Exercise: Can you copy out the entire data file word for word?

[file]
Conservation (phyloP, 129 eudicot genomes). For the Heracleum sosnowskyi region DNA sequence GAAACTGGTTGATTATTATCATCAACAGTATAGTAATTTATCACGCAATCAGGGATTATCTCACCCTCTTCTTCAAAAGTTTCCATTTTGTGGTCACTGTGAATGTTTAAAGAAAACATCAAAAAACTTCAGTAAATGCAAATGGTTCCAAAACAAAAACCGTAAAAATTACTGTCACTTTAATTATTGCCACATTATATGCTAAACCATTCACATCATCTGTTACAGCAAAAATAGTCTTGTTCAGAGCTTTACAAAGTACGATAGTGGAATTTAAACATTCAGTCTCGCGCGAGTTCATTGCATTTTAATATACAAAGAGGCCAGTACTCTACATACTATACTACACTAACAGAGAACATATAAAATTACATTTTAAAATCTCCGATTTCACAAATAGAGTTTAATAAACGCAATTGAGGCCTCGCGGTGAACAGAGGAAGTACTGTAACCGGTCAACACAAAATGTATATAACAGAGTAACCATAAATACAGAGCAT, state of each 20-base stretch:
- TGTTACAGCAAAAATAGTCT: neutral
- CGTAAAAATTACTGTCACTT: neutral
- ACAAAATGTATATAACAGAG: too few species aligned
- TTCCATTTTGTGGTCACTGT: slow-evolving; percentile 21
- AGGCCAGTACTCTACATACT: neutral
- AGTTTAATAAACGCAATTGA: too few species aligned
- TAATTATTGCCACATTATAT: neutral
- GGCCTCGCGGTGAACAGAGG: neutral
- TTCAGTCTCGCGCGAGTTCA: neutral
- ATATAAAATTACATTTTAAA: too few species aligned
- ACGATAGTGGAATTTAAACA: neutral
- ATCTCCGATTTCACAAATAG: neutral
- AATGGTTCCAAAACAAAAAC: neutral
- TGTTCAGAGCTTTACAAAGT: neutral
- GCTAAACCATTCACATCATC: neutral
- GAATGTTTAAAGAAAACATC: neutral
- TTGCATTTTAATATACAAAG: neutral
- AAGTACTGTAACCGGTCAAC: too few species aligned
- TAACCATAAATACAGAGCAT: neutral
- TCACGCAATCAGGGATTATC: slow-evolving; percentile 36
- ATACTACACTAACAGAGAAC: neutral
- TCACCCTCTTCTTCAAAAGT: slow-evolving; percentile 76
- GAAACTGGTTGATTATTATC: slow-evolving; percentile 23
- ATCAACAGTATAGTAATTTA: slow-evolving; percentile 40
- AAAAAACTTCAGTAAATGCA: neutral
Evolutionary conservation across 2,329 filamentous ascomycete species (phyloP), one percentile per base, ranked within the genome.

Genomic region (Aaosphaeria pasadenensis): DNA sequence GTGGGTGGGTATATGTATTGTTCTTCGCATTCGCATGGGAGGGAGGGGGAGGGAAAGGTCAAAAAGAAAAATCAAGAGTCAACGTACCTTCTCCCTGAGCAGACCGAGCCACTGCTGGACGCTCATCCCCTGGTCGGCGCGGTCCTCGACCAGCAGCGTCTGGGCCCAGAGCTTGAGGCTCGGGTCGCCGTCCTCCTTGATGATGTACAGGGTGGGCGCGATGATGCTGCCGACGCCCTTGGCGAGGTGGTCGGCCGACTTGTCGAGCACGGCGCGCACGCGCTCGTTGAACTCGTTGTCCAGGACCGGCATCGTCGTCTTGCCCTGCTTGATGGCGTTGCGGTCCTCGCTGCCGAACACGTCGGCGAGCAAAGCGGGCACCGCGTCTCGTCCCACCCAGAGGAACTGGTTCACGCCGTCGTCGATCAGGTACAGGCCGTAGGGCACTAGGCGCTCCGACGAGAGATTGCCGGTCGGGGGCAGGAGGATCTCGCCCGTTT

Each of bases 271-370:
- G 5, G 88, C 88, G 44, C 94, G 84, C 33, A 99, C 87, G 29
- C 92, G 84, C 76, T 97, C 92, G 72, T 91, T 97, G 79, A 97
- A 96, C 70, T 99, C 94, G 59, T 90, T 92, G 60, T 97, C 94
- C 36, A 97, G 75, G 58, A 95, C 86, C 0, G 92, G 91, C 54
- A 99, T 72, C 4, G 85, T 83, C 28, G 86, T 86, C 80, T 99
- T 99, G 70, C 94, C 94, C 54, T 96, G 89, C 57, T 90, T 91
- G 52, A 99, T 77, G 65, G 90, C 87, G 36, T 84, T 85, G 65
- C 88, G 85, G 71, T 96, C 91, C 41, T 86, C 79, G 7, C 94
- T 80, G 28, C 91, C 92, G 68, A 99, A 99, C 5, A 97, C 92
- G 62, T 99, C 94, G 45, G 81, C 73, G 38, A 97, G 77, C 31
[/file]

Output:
Conservation (phyloP, 129 eudicot genomes). For the Heracleum sosnowskyi region DNA sequence GAAACTGGTTGATTATTATCATCAACAGTATAGTAATTTATCACGCAATCAGGGATTATCTCACCCTCTTCTTCAAAAGTTTCCATTTTGTGGTCACTGTGAATGTTTAAAGAAAACATCAAAAAACTTCAGTAAATGCAAATGGTTCCAAAACAAAAACCGTAAAAATTACTGTCACTTTAATTATTGCCACATTATATGCTAAACCATTCACATCATCTGTTACAGCAAAAATAGTCTTGTTCAGAGCTTTACAAAGTACGATAGTGGAATTTAAACATTCAGTCTCGCGCGAGTTCATTGCATTTTAATATACAAAGAGGCCAGTACTCTACATACTATACTACACTAACAGAGAACATATAAAATTACATTTTAAAATCTCCGATTTCACAAATAGAGTTTAATAAACGCAATTGAGGCCTCGCGGTGAACAGAGGAAGTACTGTAACCGGTCAACACAAAATGTATATAACAGAGTAACCATAAATACAGAGCAT, state of each 20-base stretch:
- TGTTACAGCAAAAATAGTCT: neutral
- CGTAAAAATTACTGTCACTT: neutral
- ACAAAATGTATATAACAGAG: too few species aligned
- TTCCATTTTGTGGTCACTGT: slow-evolving; percentile 21
- AGGCCAGTACTCTACATACT: neutral
- AGTTTAATAAACGCAATTGA: too few species aligned
- TAATTATTGCCACATTATAT: neutral
- GGCCTCGCGGTGAACAGAGG: neutral
- TTCAGTCTCGCGCGAGTTCA: neutral
- ATATAAAATTACATTTTAAA: too few species aligned
- ACGATAGTGGAATTTAAACA: neutral
- ATCTCCGATTTCACAAATAG: neutral
- AATGGTTCCAAAACAAAAAC: neutral
- TGTTCAGAGCTTTACAAAGT: neutral
- GCTAAACCATTCACATCATC: neutral
- GAATGTTTAAAGAAAACATC: neutral
- TTGCATTTTAATATACAAAG: neutral
- AAGTACTGTAACCGGTCAAC: too few species aligned
- TAACCATAAATACAGAGCAT: neutral
- TCACGCAATCAGGGATTATC: slow-evolving; percentile 36
- ATACTACACTAACAGAGAAC: neutral
- TCACCCTCTTCTTCAAAAGT: slow-evolving; percentile 76
- GAAACTGGTTGATTATTATC: slow-evolving; percentile 23
- ATCAACAGTATAGTAATTTA: slow-evolving; percentile 40
- AAAAAACTTCAGTAAATGCA: neutral
Evolutionary conservation across 2,329 filamentous ascomycete species (phyloP), one percentile per base, ranked within the genome.

Genomic region (Aaosphaeria pasadenensis): DNA sequence GTGGGTGGGTATATGTATTGTTCTTCGCATTCGCATGGGAGGGAGGGGGAGGGAAAGGTCAAAAAGAAAAATCAAGAGTCAACGTACCTTCTCCCTGAGCAGACCGAGCCACTGCTGGACGCTCATCCCCTGGTCGGCGCGGTCCTCGACCAGCAGCGTCTGGGCCCAGAGCTTGAGGCTCGGGTCGCCGTCCTCCTTGATGATGTACAGGGTGGGCGCGATGATGCTGCCGACGCCCTTGGCGAGGTGGTCGGCCGACTTGTCGAGCACGGCGCGCACGCGCTCGTTGAACTCGTTGTCCAGGACCGGCATCGTCGTCTTGCCCTGCTTGATGGCGTTGCGGTCCTCGCTGCCGAACACGTCGGCGAGCAAAGCGGGCACCGCGTCTCGTCCCACCCAGAGGAACTGGTTCACGCCGTCGTCGATCAGGTACAGGCCGTAGGGCACTAGGCGCTCCGACGAGAGATTGCCGGTCGGGGGCAGGAGGATCTCGCCCGTTT

Each of bases 271-370:
- G 5, G 88, C 88, G 44, C 94, G 84, C 33, A 99, C 87, G 29
- C 92, G 84, C 76, T 97, C 92, G 72, T 91, T 97, G 79, A 97
- A 96, C 70, T 99, C 94, G 59, T 90, T 92, G 60, T 97, C 94
- C 36, A 97, G 75, G 58, A 95, C 86, C 0, G 92, G 91, C 54
- A 99, T 72, C 4, G 85, T 83, C 28, G 86, T 86, C 80, T 99
- T 99, G 70, C 94, C 94, C 54, T 96, G 89, C 57, T 90, T 91
- G 52, A 99, T 77, G 65, G 90, C 87, G 36, T 84, T 85, G 65
- C 88, G 85, G 71, T 96, C 91, C 41, T 86, C 79, G 7, C 94
- T 80, G 28, C 91, C 92, G 68, A 99, A 99, C 5, A 97, C 92
- G 62, T 99, C 94, G 45, G 81, C 73, G 38, A 97, G 77, C 31